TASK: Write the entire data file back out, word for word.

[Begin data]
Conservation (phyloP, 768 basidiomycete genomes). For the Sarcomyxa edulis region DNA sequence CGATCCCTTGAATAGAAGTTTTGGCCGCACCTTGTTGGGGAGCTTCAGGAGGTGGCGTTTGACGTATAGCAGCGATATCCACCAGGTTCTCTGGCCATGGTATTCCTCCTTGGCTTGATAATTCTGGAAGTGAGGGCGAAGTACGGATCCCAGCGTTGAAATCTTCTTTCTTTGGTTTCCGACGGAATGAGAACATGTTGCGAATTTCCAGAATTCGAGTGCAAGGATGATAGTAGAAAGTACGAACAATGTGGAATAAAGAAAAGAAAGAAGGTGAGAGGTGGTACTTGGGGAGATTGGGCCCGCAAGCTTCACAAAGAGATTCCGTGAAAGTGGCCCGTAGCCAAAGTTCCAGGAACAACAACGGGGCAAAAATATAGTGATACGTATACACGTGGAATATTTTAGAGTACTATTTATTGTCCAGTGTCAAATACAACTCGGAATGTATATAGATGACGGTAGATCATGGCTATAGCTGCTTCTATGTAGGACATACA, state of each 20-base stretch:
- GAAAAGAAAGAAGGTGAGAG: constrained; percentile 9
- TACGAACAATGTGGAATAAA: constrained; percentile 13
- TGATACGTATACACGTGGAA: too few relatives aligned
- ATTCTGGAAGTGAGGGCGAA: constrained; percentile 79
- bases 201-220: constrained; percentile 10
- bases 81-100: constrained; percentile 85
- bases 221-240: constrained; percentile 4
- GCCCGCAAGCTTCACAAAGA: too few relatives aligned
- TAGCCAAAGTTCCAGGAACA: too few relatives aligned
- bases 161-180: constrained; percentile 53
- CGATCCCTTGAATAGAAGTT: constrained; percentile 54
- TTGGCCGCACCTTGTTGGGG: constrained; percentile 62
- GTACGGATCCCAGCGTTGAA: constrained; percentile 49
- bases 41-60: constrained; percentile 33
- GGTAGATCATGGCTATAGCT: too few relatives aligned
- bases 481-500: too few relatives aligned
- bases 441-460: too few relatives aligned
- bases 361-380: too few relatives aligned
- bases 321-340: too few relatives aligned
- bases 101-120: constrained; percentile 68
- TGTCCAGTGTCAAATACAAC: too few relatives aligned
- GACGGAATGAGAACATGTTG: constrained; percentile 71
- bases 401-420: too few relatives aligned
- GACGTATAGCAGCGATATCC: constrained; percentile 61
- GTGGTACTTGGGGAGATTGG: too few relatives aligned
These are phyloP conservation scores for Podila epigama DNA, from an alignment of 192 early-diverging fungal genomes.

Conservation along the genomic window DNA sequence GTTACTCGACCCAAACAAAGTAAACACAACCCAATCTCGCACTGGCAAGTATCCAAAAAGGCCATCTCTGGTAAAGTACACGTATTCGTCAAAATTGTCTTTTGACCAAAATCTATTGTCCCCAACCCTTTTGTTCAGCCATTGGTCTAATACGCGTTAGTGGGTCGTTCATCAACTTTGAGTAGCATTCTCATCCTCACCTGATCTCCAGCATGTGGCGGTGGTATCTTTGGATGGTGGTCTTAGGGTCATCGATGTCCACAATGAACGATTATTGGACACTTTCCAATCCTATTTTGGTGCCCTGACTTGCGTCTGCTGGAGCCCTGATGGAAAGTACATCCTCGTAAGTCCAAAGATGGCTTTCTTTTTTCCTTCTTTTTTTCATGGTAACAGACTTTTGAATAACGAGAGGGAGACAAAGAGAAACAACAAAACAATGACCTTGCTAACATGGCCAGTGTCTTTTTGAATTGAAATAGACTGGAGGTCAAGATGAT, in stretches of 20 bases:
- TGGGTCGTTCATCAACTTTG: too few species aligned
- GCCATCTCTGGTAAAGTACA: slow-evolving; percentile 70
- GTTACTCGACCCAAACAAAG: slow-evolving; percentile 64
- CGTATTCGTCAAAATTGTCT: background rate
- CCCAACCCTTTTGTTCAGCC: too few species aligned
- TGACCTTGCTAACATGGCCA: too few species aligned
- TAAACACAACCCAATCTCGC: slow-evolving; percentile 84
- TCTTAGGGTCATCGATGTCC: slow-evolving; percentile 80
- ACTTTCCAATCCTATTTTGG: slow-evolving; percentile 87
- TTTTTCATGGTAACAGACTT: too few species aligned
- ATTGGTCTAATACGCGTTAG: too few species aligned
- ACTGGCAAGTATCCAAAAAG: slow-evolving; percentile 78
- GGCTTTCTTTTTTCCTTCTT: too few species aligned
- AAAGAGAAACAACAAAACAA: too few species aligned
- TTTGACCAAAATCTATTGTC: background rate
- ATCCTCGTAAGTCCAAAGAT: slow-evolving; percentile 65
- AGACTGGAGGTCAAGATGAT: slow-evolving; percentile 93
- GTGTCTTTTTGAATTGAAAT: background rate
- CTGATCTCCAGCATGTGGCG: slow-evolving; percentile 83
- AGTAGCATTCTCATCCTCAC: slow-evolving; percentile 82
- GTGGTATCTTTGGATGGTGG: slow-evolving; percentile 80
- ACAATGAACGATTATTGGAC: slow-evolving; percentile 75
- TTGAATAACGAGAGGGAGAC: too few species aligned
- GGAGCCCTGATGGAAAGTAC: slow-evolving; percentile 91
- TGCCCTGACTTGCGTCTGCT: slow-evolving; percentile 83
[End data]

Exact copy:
Conservation (phyloP, 768 basidiomycete genomes). For the Sarcomyxa edulis region DNA sequence CGATCCCTTGAATAGAAGTTTTGGCCGCACCTTGTTGGGGAGCTTCAGGAGGTGGCGTTTGACGTATAGCAGCGATATCCACCAGGTTCTCTGGCCATGGTATTCCTCCTTGGCTTGATAATTCTGGAAGTGAGGGCGAAGTACGGATCCCAGCGTTGAAATCTTCTTTCTTTGGTTTCCGACGGAATGAGAACATGTTGCGAATTTCCAGAATTCGAGTGCAAGGATGATAGTAGAAAGTACGAACAATGTGGAATAAAGAAAAGAAAGAAGGTGAGAGGTGGTACTTGGGGAGATTGGGCCCGCAAGCTTCACAAAGAGATTCCGTGAAAGTGGCCCGTAGCCAAAGTTCCAGGAACAACAACGGGGCAAAAATATAGTGATACGTATACACGTGGAATATTTTAGAGTACTATTTATTGTCCAGTGTCAAATACAACTCGGAATGTATATAGATGACGGTAGATCATGGCTATAGCTGCTTCTATGTAGGACATACA, state of each 20-base stretch:
- GAAAAGAAAGAAGGTGAGAG: constrained; percentile 9
- TACGAACAATGTGGAATAAA: constrained; percentile 13
- TGATACGTATACACGTGGAA: too few relatives aligned
- ATTCTGGAAGTGAGGGCGAA: constrained; percentile 79
- bases 201-220: constrained; percentile 10
- bases 81-100: constrained; percentile 85
- bases 221-240: constrained; percentile 4
- GCCCGCAAGCTTCACAAAGA: too few relatives aligned
- TAGCCAAAGTTCCAGGAACA: too few relatives aligned
- bases 161-180: constrained; percentile 53
- CGATCCCTTGAATAGAAGTT: constrained; percentile 54
- TTGGCCGCACCTTGTTGGGG: constrained; percentile 62
- GTACGGATCCCAGCGTTGAA: constrained; percentile 49
- bases 41-60: constrained; percentile 33
- GGTAGATCATGGCTATAGCT: too few relatives aligned
- bases 481-500: too few relatives aligned
- bases 441-460: too few relatives aligned
- bases 361-380: too few relatives aligned
- bases 321-340: too few relatives aligned
- bases 101-120: constrained; percentile 68
- TGTCCAGTGTCAAATACAAC: too few relatives aligned
- GACGGAATGAGAACATGTTG: constrained; percentile 71
- bases 401-420: too few relatives aligned
- GACGTATAGCAGCGATATCC: constrained; percentile 61
- GTGGTACTTGGGGAGATTGG: too few relatives aligned
These are phyloP conservation scores for Podila epigama DNA, from an alignment of 192 early-diverging fungal genomes.

Conservation along the genomic window DNA sequence GTTACTCGACCCAAACAAAGTAAACACAACCCAATCTCGCACTGGCAAGTATCCAAAAAGGCCATCTCTGGTAAAGTACACGTATTCGTCAAAATTGTCTTTTGACCAAAATCTATTGTCCCCAACCCTTTTGTTCAGCCATTGGTCTAATACGCGTTAGTGGGTCGTTCATCAACTTTGAGTAGCATTCTCATCCTCACCTGATCTCCAGCATGTGGCGGTGGTATCTTTGGATGGTGGTCTTAGGGTCATCGATGTCCACAATGAACGATTATTGGACACTTTCCAATCCTATTTTGGTGCCCTGACTTGCGTCTGCTGGAGCCCTGATGGAAAGTACATCCTCGTAAGTCCAAAGATGGCTTTCTTTTTTCCTTCTTTTTTTCATGGTAACAGACTTTTGAATAACGAGAGGGAGACAAAGAGAAACAACAAAACAATGACCTTGCTAACATGGCCAGTGTCTTTTTGAATTGAAATAGACTGGAGGTCAAGATGAT, in stretches of 20 bases:
- TGGGTCGTTCATCAACTTTG: too few species aligned
- GCCATCTCTGGTAAAGTACA: slow-evolving; percentile 70
- GTTACTCGACCCAAACAAAG: slow-evolving; percentile 64
- CGTATTCGTCAAAATTGTCT: background rate
- CCCAACCCTTTTGTTCAGCC: too few species aligned
- TGACCTTGCTAACATGGCCA: too few species aligned
- TAAACACAACCCAATCTCGC: slow-evolving; percentile 84
- TCTTAGGGTCATCGATGTCC: slow-evolving; percentile 80
- ACTTTCCAATCCTATTTTGG: slow-evolving; percentile 87
- TTTTTCATGGTAACAGACTT: too few species aligned
- ATTGGTCTAATACGCGTTAG: too few species aligned
- ACTGGCAAGTATCCAAAAAG: slow-evolving; percentile 78
- GGCTTTCTTTTTTCCTTCTT: too few species aligned
- AAAGAGAAACAACAAAACAA: too few species aligned
- TTTGACCAAAATCTATTGTC: background rate
- ATCCTCGTAAGTCCAAAGAT: slow-evolving; percentile 65
- AGACTGGAGGTCAAGATGAT: slow-evolving; percentile 93
- GTGTCTTTTTGAATTGAAAT: background rate
- CTGATCTCCAGCATGTGGCG: slow-evolving; percentile 83
- AGTAGCATTCTCATCCTCAC: slow-evolving; percentile 82
- GTGGTATCTTTGGATGGTGG: slow-evolving; percentile 80
- ACAATGAACGATTATTGGAC: slow-evolving; percentile 75
- TTGAATAACGAGAGGGAGAC: too few species aligned
- GGAGCCCTGATGGAAAGTAC: slow-evolving; percentile 91
- TGCCCTGACTTGCGTCTGCT: slow-evolving; percentile 83